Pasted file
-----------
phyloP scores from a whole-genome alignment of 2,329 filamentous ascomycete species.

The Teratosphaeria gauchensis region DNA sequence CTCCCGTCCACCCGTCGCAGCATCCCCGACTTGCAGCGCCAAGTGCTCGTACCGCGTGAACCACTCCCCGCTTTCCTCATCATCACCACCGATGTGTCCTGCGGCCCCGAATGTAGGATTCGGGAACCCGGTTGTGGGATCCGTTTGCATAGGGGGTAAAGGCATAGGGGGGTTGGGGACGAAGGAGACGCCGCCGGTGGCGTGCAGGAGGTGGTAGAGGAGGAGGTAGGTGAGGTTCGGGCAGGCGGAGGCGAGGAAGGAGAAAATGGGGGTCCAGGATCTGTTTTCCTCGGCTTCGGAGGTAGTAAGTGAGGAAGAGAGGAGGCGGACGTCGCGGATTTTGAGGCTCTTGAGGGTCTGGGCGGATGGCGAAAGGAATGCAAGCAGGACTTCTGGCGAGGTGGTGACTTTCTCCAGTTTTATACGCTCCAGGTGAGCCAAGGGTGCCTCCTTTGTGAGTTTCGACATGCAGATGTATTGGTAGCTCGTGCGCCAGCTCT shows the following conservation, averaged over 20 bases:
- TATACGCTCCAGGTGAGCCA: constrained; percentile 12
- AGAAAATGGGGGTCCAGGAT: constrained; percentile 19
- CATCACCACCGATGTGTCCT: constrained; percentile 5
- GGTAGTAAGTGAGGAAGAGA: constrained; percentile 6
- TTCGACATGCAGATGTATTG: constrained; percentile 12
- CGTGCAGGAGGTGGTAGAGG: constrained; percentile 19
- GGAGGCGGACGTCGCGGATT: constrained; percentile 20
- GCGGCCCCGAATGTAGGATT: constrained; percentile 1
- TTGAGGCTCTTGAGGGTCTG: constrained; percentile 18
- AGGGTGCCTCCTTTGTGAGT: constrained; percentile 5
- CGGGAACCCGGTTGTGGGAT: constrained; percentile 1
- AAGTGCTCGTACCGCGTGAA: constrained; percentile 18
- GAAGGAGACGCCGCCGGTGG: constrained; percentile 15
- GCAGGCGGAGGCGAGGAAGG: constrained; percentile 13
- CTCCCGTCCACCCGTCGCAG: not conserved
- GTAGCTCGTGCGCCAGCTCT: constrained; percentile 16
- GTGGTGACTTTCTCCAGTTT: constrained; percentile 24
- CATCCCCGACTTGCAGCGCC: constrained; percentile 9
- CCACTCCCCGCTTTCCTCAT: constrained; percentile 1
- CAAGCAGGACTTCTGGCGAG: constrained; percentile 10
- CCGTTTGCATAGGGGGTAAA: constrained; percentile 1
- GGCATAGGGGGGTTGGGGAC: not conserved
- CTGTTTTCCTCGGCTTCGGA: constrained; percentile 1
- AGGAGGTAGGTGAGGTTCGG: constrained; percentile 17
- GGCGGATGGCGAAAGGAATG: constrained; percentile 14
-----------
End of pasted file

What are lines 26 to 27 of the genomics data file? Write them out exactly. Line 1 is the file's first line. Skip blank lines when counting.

- AGGAGGTAGGTGAGGTTCGG: constrained; percentile 17
- GGCGGATGGCGAAAGGAATG: constrained; percentile 14